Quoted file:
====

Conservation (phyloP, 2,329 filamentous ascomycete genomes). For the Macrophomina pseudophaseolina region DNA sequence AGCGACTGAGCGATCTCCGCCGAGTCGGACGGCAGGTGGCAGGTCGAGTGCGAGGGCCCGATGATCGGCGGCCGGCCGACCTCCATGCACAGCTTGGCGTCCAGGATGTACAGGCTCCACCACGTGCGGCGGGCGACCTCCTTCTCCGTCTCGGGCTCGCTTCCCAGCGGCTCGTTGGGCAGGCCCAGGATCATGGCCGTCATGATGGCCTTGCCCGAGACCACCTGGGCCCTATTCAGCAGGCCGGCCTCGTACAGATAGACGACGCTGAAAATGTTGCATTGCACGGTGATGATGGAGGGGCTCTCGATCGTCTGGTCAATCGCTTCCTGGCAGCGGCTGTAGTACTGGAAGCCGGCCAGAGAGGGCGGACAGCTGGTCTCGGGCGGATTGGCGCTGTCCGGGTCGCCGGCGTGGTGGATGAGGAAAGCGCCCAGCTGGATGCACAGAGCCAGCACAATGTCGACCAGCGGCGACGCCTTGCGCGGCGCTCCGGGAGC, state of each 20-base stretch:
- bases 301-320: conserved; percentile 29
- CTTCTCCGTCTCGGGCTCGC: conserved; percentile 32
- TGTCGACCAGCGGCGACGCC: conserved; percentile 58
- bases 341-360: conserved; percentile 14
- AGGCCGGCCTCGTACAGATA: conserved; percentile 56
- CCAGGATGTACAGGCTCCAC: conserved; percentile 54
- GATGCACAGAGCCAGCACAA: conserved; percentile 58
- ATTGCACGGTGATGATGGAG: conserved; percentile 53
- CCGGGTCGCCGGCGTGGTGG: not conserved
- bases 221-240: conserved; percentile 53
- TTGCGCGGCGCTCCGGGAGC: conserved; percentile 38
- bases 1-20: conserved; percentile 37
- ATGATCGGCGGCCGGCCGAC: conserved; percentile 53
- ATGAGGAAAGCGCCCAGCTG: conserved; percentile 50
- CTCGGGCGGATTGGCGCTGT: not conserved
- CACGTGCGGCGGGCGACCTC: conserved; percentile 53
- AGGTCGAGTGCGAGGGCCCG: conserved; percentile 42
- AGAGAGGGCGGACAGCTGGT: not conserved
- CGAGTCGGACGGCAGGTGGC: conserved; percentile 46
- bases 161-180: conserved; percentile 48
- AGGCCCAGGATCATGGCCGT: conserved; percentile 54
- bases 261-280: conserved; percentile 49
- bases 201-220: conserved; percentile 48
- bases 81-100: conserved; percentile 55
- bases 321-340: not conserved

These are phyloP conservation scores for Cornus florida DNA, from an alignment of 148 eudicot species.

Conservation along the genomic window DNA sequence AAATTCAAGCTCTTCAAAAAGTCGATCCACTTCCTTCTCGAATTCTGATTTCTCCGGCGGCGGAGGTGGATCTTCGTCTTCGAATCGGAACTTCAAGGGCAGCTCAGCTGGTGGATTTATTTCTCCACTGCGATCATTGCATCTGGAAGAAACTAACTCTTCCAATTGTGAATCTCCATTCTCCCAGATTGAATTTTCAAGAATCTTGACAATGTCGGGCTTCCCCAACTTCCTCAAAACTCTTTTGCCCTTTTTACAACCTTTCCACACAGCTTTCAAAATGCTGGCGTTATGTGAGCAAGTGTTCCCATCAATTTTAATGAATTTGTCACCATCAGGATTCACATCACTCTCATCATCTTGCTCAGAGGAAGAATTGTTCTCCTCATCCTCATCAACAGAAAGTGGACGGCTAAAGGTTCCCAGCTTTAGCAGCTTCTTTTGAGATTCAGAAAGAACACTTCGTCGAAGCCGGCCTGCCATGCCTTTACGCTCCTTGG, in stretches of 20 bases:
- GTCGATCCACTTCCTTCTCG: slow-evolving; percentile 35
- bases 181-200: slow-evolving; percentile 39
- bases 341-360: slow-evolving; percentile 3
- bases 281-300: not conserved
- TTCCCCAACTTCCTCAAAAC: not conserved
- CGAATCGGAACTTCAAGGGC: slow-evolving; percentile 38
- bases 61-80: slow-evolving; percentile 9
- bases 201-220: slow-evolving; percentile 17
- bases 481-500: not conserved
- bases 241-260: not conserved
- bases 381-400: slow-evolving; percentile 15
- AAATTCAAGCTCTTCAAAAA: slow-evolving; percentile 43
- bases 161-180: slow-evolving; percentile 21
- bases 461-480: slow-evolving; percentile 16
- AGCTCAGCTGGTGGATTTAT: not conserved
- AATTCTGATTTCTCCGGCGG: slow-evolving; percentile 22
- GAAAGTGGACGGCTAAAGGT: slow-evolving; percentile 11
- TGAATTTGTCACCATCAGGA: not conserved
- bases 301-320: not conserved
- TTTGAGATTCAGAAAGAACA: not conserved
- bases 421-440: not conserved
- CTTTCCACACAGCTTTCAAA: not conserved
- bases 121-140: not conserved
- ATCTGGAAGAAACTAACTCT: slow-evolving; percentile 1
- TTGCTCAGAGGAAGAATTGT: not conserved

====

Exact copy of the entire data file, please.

Conservation (phyloP, 2,329 filamentous ascomycete genomes). For the Macrophomina pseudophaseolina region DNA sequence AGCGACTGAGCGATCTCCGCCGAGTCGGACGGCAGGTGGCAGGTCGAGTGCGAGGGCCCGATGATCGGCGGCCGGCCGACCTCCATGCACAGCTTGGCGTCCAGGATGTACAGGCTCCACCACGTGCGGCGGGCGACCTCCTTCTCCGTCTCGGGCTCGCTTCCCAGCGGCTCGTTGGGCAGGCCCAGGATCATGGCCGTCATGATGGCCTTGCCCGAGACCACCTGGGCCCTATTCAGCAGGCCGGCCTCGTACAGATAGACGACGCTGAAAATGTTGCATTGCACGGTGATGATGGAGGGGCTCTCGATCGTCTGGTCAATCGCTTCCTGGCAGCGGCTGTAGTACTGGAAGCCGGCCAGAGAGGGCGGACAGCTGGTCTCGGGCGGATTGGCGCTGTCCGGGTCGCCGGCGTGGTGGATGAGGAAAGCGCCCAGCTGGATGCACAGAGCCAGCACAATGTCGACCAGCGGCGACGCCTTGCGCGGCGCTCCGGGAGC, state of each 20-base stretch:
- bases 301-320: conserved; percentile 29
- CTTCTCCGTCTCGGGCTCGC: conserved; percentile 32
- TGTCGACCAGCGGCGACGCC: conserved; percentile 58
- bases 341-360: conserved; percentile 14
- AGGCCGGCCTCGTACAGATA: conserved; percentile 56
- CCAGGATGTACAGGCTCCAC: conserved; percentile 54
- GATGCACAGAGCCAGCACAA: conserved; percentile 58
- ATTGCACGGTGATGATGGAG: conserved; percentile 53
- CCGGGTCGCCGGCGTGGTGG: not conserved
- bases 221-240: conserved; percentile 53
- TTGCGCGGCGCTCCGGGAGC: conserved; percentile 38
- bases 1-20: conserved; percentile 37
- ATGATCGGCGGCCGGCCGAC: conserved; percentile 53
- ATGAGGAAAGCGCCCAGCTG: conserved; percentile 50
- CTCGGGCGGATTGGCGCTGT: not conserved
- CACGTGCGGCGGGCGACCTC: conserved; percentile 53
- AGGTCGAGTGCGAGGGCCCG: conserved; percentile 42
- AGAGAGGGCGGACAGCTGGT: not conserved
- CGAGTCGGACGGCAGGTGGC: conserved; percentile 46
- bases 161-180: conserved; percentile 48
- AGGCCCAGGATCATGGCCGT: conserved; percentile 54
- bases 261-280: conserved; percentile 49
- bases 201-220: conserved; percentile 48
- bases 81-100: conserved; percentile 55
- bases 321-340: not conserved

These are phyloP conservation scores for Cornus florida DNA, from an alignment of 148 eudicot species.

Conservation along the genomic window DNA sequence AAATTCAAGCTCTTCAAAAAGTCGATCCACTTCCTTCTCGAATTCTGATTTCTCCGGCGGCGGAGGTGGATCTTCGTCTTCGAATCGGAACTTCAAGGGCAGCTCAGCTGGTGGATTTATTTCTCCACTGCGATCATTGCATCTGGAAGAAACTAACTCTTCCAATTGTGAATCTCCATTCTCCCAGATTGAATTTTCAAGAATCTTGACAATGTCGGGCTTCCCCAACTTCCTCAAAACTCTTTTGCCCTTTTTACAACCTTTCCACACAGCTTTCAAAATGCTGGCGTTATGTGAGCAAGTGTTCCCATCAATTTTAATGAATTTGTCACCATCAGGATTCACATCACTCTCATCATCTTGCTCAGAGGAAGAATTGTTCTCCTCATCCTCATCAACAGAAAGTGGACGGCTAAAGGTTCCCAGCTTTAGCAGCTTCTTTTGAGATTCAGAAAGAACACTTCGTCGAAGCCGGCCTGCCATGCCTTTACGCTCCTTGG, in stretches of 20 bases:
- GTCGATCCACTTCCTTCTCG: slow-evolving; percentile 35
- bases 181-200: slow-evolving; percentile 39
- bases 341-360: slow-evolving; percentile 3
- bases 281-300: not conserved
- TTCCCCAACTTCCTCAAAAC: not conserved
- CGAATCGGAACTTCAAGGGC: slow-evolving; percentile 38
- bases 61-80: slow-evolving; percentile 9
- bases 201-220: slow-evolving; percentile 17
- bases 481-500: not conserved
- bases 241-260: not conserved
- bases 381-400: slow-evolving; percentile 15
- AAATTCAAGCTCTTCAAAAA: slow-evolving; percentile 43
- bases 161-180: slow-evolving; percentile 21
- bases 461-480: slow-evolving; percentile 16
- AGCTCAGCTGGTGGATTTAT: not conserved
- AATTCTGATTTCTCCGGCGG: slow-evolving; percentile 22
- GAAAGTGGACGGCTAAAGGT: slow-evolving; percentile 11
- TGAATTTGTCACCATCAGGA: not conserved
- bases 301-320: not conserved
- TTTGAGATTCAGAAAGAACA: not conserved
- bases 421-440: not conserved
- CTTTCCACACAGCTTTCAAA: not conserved
- bases 121-140: not conserved
- ATCTGGAAGAAACTAACTCT: slow-evolving; percentile 1
- TTGCTCAGAGGAAGAATTGT: not conserved